Tuoi Tre News had a conversation with UN Women Vietnam Head of Office Elisa Fernandez Saenz to discuss women's rights and Vietnam's progress in this field.
UN Women is the United Nations entity dedicated to gender equality and the empowerment of women.
A global champion of women and girls, UN Women was established to accelerate progress on meeting their needs worldwide.
This year's International Women’s Day is a time to look back and celebrate the progress we’ve made for women. Looking back on the progress of Vietnam in its fight for the empowerment of women in the past year, what will you celebrate?
In Vietnam, the 8th of March or International Women’s Day (IWD) is a day of the year to celebrate the contribution of women to the development of the country. On this day, Vietnamese women often receive beautiful flowers and small gifts from their husbands or work supervisors, or they will get a one-time offer to do the household chores from the men in their lives.
Yet, the intention and the spirit of IWD are much more than a one-day acknowledgment. It is the day where we take stock of how much progress we have made and the remaining gaps ahead to realizing women’s rights and gender equality in every corner of the world.
In Vietnam, we have seen remarkable progress on women’s rights and leadership in some areas, notably on access to education and maternal health and in strengthening the legal and institutional framework for gender equality.
The revised Labor Code that was approved by National Assembly in November last year has added a number of provisions that aim to promote and protect women’s rights further.
Five significant changes include: a reduced retirement age gap between men and women (from five- to a two-year gap), the removal of a ban on women in some types of jobs, supporting workers (both male and female) in childcare by requesting the state and employers to plan and organize daycare facilities and kindergartens, ensuring equal rights to reproductive health care and child-rearing by recognizing male workers’ entitlement to paternity leave, and an enhanced definition of sexual harassment in the workplace.
What are UN Women’s recommendations for Vietnam to advance gender equality?
Gender inequality and discrimination against women and girls remain an overwhelming injustice across the globe. Today, not a single country can claim to have achieved gender equality.
In Vietnam, serious concerns remain. While the National Assembly has its first chairwoman, 72.7 percent of delegates at the National Assembly are still men, and there is currently no female minister.
A gender pay gap of 13 percent persists in wages, with a continuing concentration of women in low-paid jobs in the informal sector, who are outside the scope of the Labor Code, without access to social protection.
Prevalence of violence against women and girls remains too high (with 58 percent of ever-married women having experienced one form of violence by their husband) and there is an imbalance in the sex-ratio at birth (112 boys / 100 girls).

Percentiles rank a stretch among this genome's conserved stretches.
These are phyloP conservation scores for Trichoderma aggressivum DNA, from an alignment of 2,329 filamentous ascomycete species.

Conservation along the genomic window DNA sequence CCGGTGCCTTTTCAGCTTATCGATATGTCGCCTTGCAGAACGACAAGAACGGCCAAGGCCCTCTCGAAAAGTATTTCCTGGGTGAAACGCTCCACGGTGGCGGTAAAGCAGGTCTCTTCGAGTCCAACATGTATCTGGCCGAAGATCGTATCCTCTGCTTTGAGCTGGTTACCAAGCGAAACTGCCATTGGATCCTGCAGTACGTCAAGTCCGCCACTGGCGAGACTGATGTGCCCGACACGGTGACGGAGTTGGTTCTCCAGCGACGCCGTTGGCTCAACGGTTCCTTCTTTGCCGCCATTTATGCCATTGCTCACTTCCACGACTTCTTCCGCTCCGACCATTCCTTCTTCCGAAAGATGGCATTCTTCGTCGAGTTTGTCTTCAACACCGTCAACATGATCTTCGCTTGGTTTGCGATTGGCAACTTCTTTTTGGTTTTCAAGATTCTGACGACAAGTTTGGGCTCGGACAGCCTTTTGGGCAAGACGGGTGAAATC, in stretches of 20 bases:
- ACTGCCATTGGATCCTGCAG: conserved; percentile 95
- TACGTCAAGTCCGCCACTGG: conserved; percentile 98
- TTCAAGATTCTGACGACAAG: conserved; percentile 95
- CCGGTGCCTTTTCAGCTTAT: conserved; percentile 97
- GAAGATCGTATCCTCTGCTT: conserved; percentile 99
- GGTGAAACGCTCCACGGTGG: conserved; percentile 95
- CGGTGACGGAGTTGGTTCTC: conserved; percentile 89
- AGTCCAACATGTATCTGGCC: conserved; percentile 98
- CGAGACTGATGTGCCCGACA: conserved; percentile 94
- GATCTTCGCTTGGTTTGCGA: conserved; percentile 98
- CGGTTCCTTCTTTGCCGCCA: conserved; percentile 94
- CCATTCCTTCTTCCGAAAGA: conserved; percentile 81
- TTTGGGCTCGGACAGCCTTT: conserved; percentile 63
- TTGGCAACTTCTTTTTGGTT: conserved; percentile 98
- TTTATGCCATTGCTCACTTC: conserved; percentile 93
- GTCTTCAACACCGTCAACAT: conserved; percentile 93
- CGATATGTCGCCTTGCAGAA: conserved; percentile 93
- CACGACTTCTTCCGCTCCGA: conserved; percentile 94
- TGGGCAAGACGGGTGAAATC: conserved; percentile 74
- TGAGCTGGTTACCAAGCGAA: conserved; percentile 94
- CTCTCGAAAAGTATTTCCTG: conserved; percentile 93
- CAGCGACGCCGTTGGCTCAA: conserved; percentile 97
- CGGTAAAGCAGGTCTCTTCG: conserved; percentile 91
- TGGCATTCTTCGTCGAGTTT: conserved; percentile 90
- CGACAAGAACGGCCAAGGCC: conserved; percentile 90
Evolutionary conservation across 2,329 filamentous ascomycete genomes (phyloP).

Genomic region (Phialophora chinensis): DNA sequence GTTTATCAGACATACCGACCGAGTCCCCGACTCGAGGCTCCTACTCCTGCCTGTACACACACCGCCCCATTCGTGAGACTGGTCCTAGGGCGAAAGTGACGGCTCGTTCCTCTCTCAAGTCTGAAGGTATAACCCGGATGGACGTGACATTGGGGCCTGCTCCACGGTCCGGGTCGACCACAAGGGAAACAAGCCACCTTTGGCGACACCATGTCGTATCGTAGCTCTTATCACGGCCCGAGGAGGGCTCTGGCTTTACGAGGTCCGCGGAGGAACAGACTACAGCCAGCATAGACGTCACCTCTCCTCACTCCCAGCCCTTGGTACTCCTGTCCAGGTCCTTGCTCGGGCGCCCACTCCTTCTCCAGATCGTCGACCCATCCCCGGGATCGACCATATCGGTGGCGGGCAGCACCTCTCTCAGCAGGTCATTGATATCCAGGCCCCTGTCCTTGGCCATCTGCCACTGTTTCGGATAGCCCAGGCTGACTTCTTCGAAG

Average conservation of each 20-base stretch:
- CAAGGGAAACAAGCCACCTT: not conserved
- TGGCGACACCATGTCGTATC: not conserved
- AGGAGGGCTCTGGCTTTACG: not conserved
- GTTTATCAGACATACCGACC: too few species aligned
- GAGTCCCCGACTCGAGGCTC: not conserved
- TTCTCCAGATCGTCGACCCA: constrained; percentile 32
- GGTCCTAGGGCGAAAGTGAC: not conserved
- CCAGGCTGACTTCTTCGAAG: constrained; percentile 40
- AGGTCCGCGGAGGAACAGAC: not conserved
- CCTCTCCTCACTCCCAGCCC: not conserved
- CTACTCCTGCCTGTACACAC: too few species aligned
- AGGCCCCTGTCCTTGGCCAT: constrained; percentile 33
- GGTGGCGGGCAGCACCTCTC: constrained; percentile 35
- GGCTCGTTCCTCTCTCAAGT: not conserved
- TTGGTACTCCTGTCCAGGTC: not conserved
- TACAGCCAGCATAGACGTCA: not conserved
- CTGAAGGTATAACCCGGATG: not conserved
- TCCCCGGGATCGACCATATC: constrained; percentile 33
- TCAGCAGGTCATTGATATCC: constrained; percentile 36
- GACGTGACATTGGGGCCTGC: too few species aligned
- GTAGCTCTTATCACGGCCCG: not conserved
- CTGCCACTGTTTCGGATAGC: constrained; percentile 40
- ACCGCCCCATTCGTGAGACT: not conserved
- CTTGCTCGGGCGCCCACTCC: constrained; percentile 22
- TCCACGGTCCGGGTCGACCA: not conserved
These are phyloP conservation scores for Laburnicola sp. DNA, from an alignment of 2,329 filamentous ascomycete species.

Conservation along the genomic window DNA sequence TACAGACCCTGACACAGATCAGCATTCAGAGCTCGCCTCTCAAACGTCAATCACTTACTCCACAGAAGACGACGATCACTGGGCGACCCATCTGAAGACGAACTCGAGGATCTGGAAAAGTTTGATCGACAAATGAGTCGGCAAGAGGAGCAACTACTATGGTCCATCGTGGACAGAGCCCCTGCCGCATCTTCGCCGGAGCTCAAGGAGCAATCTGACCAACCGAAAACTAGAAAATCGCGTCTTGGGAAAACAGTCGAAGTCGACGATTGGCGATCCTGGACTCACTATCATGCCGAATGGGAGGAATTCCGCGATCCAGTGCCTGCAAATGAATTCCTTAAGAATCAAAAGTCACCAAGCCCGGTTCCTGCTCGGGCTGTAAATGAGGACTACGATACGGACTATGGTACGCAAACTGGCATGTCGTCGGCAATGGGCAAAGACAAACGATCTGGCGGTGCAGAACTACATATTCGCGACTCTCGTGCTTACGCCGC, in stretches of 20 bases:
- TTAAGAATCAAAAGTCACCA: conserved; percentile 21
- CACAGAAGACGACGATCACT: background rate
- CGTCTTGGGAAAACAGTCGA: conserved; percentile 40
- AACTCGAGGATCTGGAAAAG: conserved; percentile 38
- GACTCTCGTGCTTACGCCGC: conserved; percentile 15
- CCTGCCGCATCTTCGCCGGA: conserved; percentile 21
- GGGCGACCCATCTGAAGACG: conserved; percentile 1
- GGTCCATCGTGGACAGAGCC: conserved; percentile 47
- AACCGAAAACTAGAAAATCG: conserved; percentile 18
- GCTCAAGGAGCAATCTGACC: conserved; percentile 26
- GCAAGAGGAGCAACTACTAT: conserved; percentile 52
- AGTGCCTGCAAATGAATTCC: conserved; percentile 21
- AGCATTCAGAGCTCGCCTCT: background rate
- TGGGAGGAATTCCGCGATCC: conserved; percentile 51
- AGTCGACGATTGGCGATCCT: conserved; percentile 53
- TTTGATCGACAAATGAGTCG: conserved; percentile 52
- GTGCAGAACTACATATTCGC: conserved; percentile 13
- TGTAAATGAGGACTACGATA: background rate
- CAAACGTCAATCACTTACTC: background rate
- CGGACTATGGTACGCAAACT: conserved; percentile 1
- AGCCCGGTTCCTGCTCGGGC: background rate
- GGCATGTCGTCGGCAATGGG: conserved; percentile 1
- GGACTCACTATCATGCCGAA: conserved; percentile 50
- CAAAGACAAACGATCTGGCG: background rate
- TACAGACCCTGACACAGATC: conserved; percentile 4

On average, women do three times as much unpaid care and domestic work as men. That is at least two extra hours every day.
Ethnic minority women and girls face more challenges and gender inequality compared with the Kinh (Vietnamese) group.
This demonstrates the persistence of gender biases and higher values appointed to males, which continues to fuel discrimination against women.
|Elisa Fernandez Saenz, Head of Office of UN Women Vietnam, is seen in this provided photo.|
As the ASEAN Chair for 2020 and a non-permanent member of the United Nations Security Council for 2020-21, Vietnam has unique and synergistic opportunities to showcase its leading role in promoting gender equality in the region and the world.
We need to promote women’s participation in leadership and decision-making roles in all sectors: government, private sectors, and social organizations.
We need to address the persistent social and cultural norms that discriminate, and we need initiatives and commitments to be fully resourced.
We need to invest in social protection systems, public services and sustainable infrastructure to support the increased productivity and economic viability of women’s work in the informal economy.
For lasting change, we also need new mechanisms for focused collective action, with accountability and clear monitoring and evaluation frameworks for the national commitment on gender equality.
What will be the focus of UN Women Vietnam for the coming year? Are there any key projects you are excited to start or continue working on for 2020?
UN Women will continue to support the people and the government of Vietnam to further promote gender equality by enhancing women’s economic empowerment, strengthening women’s voices and capacity in climate activities, ending violence against women and girls, improving women’s access to justice, and making gender equality a key part of the national legal framework, policies and plans.
This year, UN Women, together with feminists across the world and the governments of Mexico and France, will convene the Generation Equality Forum in Mexico City from May 7 to 8, and in Paris from July 7 to 10.
The Generation Equality Forum will launch a set of six catalytic Action Coalitions to drive investment and produce tangible, irreversible results on gender equality. Action Coalitions are global, innovative, multi-stakeholder partnerships that will mobilize governments, civil society, international organizations, and the private sector to catalyze collective action for game-changing results across generations for girls and women and accelerate progress toward gender equality and partnerships.
We hope that Vietnam will be an active part of the Generation Equality Coalitions this year and in the years ahead.